A seven-night roundtrip to the Caribbean sailing from Miami in the Easter holidays on NCL’s Norwegian Encore costs from £3,826 for a family of four sharing an interior cabin, departing on April 12, 2020. It calls at Puerto Rico and the British and US Virgin Islands. Flights not included.
Arguably the toughest age group to please, on the likes of Royal Caribbean, NCL and MSC, teens can have the time of their lives, hanging out in their own chill-out zones, complete with nightclubs serving alcohol-free mocktails. On these and other lines, such as Marella Cruises, Celebrity and P&O Cruises, they can enjoy pampering in the onboard spas and even indulge in special mother/daughter and father/son treatments.
Holland America Line’s teen club boasts some of the most imaginative facilities with chill-out deck zones The Loft, styled on a city loft apartment, and The Oasis, a deck area with its own mini-waterfall and pool. For a taste of something different, try Star Clippers with its three tall ships offering a true taste of maritime life and ideal for daredevils wanting to climb the mast to the crow’s nest and dive into the water sports.
Alternatively, go for all-out luxury on the smaller ships of upmarket lines such as Crystal Cruises and Regent Seven Seas Cruises, which may not have the facilities of big ship lines, but do cater for youngsters with special programmes.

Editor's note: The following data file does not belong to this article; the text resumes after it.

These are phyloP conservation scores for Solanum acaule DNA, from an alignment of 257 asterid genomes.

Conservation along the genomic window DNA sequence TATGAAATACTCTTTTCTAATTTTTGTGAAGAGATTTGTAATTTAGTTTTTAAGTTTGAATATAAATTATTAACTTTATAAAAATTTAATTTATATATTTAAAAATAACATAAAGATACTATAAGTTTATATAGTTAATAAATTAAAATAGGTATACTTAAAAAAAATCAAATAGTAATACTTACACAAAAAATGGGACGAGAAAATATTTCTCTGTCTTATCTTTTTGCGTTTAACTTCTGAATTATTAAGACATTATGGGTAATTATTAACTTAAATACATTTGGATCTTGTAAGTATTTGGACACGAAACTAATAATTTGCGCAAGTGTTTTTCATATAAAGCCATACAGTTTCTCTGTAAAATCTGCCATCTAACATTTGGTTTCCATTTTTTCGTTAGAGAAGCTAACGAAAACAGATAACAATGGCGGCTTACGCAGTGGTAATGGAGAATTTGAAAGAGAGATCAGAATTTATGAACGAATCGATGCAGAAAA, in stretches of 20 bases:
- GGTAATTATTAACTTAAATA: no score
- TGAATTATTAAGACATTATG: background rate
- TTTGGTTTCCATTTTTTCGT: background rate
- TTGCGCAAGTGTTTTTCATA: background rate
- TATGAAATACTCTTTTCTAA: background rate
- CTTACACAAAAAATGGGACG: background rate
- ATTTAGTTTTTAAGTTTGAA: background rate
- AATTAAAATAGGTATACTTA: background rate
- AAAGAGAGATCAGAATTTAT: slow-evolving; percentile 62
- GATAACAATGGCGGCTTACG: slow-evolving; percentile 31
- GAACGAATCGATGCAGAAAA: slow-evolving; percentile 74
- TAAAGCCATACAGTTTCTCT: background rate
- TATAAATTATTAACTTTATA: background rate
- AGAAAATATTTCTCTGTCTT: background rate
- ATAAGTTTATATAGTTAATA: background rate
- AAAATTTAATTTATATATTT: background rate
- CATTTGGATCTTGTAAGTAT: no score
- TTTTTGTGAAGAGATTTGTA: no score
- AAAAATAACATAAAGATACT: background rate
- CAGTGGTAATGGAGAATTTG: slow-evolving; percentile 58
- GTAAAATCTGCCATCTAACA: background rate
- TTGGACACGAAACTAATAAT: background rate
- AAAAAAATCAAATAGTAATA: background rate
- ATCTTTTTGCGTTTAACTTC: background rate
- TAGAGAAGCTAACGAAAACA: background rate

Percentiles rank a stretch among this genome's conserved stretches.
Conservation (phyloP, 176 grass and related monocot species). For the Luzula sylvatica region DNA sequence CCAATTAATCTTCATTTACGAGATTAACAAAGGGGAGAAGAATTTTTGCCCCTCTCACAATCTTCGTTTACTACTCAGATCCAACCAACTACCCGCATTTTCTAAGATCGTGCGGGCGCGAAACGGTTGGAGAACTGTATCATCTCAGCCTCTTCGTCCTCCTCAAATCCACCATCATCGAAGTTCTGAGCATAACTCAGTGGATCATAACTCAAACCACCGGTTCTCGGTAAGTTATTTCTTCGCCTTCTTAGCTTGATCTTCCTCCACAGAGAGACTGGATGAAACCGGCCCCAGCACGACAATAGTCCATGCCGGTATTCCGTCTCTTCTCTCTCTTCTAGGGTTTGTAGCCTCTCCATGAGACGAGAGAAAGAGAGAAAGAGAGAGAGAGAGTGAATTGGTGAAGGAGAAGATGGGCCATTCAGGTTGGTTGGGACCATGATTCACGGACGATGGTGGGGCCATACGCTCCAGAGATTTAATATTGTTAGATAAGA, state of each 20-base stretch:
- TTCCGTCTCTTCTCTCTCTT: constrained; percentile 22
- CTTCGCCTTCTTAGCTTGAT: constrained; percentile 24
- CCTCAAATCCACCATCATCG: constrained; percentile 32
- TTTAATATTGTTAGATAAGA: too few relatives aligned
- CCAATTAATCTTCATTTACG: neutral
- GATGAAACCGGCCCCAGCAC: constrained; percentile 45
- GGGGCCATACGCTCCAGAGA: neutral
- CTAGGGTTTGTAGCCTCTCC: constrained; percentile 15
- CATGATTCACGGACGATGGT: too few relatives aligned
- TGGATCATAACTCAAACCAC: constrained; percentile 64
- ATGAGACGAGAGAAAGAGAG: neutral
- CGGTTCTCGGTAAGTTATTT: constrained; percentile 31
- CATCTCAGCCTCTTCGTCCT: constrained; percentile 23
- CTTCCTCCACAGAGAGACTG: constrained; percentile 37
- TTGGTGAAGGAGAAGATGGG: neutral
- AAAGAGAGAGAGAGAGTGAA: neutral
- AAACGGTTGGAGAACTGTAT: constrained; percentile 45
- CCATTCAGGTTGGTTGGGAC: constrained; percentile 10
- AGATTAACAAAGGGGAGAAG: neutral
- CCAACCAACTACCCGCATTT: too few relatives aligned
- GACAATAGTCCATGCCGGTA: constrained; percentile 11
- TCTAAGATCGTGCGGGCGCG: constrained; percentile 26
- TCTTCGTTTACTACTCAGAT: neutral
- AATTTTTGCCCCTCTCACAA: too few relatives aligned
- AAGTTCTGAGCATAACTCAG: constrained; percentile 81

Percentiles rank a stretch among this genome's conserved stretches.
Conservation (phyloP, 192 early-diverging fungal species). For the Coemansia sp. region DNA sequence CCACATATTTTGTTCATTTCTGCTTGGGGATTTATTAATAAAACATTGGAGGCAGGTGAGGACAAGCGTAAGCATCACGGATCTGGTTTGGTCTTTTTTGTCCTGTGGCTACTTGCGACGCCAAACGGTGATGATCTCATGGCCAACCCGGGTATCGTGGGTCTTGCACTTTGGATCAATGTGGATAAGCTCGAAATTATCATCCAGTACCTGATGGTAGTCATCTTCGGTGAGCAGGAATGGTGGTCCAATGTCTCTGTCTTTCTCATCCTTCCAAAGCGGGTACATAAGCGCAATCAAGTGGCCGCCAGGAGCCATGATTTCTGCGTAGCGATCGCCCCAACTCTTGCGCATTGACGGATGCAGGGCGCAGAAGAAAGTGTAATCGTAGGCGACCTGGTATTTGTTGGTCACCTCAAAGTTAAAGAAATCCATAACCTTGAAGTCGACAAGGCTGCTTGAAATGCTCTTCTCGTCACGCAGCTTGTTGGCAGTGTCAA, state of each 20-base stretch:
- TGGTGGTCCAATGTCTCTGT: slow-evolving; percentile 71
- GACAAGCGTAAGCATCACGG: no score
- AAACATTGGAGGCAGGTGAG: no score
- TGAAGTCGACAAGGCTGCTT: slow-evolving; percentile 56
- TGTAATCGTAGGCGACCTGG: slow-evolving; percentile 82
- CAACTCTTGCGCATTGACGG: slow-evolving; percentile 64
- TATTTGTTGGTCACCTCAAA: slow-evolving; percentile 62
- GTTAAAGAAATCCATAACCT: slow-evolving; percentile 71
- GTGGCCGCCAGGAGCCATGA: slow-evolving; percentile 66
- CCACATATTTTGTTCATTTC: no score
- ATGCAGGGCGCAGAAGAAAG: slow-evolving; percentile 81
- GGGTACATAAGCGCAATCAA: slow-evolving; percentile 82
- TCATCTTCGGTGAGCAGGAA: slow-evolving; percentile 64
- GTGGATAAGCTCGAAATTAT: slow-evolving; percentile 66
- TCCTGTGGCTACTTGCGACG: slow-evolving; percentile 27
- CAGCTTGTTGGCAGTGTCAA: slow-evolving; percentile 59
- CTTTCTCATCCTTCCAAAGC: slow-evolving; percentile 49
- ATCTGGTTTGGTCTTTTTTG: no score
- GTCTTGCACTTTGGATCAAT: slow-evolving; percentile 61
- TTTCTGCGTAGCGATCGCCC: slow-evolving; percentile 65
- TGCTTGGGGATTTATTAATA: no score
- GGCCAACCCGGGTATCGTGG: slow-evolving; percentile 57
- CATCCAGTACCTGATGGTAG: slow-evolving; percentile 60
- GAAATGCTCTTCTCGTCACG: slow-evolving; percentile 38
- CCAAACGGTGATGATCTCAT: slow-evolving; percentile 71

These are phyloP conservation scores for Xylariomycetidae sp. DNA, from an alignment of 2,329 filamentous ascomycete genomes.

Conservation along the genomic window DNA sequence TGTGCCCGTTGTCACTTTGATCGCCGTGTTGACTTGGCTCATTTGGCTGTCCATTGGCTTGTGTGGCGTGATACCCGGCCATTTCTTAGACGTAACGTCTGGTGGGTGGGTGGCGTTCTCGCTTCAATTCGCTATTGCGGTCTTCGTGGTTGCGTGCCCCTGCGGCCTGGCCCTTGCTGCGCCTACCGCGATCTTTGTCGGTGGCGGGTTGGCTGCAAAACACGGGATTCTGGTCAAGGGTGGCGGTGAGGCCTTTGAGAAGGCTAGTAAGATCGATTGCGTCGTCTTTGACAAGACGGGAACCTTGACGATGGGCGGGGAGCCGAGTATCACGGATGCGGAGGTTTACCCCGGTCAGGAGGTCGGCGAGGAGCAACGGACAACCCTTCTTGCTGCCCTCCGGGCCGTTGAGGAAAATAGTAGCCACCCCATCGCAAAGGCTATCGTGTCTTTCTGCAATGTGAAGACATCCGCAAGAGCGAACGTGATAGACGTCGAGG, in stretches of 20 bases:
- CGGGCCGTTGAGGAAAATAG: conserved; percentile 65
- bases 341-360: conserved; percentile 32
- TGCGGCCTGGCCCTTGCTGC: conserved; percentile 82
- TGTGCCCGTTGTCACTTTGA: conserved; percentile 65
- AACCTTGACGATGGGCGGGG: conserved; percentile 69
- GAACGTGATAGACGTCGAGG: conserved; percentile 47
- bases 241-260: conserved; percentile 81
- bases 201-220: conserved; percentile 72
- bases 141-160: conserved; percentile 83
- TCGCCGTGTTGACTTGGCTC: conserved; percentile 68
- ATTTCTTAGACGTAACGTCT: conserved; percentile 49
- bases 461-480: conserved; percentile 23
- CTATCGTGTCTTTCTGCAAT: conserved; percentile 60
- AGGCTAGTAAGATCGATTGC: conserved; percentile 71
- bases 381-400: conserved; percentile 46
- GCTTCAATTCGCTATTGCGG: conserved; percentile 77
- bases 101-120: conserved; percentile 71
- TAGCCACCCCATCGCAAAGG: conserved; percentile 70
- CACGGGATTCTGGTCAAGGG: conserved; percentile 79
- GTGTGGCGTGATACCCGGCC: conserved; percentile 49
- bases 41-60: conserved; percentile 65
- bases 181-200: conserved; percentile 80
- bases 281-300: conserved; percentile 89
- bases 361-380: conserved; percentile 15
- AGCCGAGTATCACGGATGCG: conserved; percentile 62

Greek line Celestyal Cruises is a good family-friendly option for sailings around the Greek islands with overnight stops in Mykonos and Santorini and good value pricing, but if you’re planning to travel further afield, try Paul Gauguin Cruises. It’s a ship that sails in the South Pacific and runs an Ambassadors of the Environment Youth Programme that introduces youngsters to the natural wonders of French Polynesia. For something completely different, why not try a river cruise?
Lines such as Uniworld, A-Rosa and Tauck feature family-friendly departures with special activities. Some of their riverboats even come with small swimming pools, too – a sure-fire crowd-pleaser!
A one-week cruise around the Greek Islands on one of the tall ships of Star Clippers costs from £4,939 for a family of four or £1,539 per adult and £929 per child. The Southern Cyclades round-trip voyage from Athens departs on 8 August, 2020, and includes calls at Rhodes, Bodrum and Santorini. Flights extra.
Find out more about family cruise holidays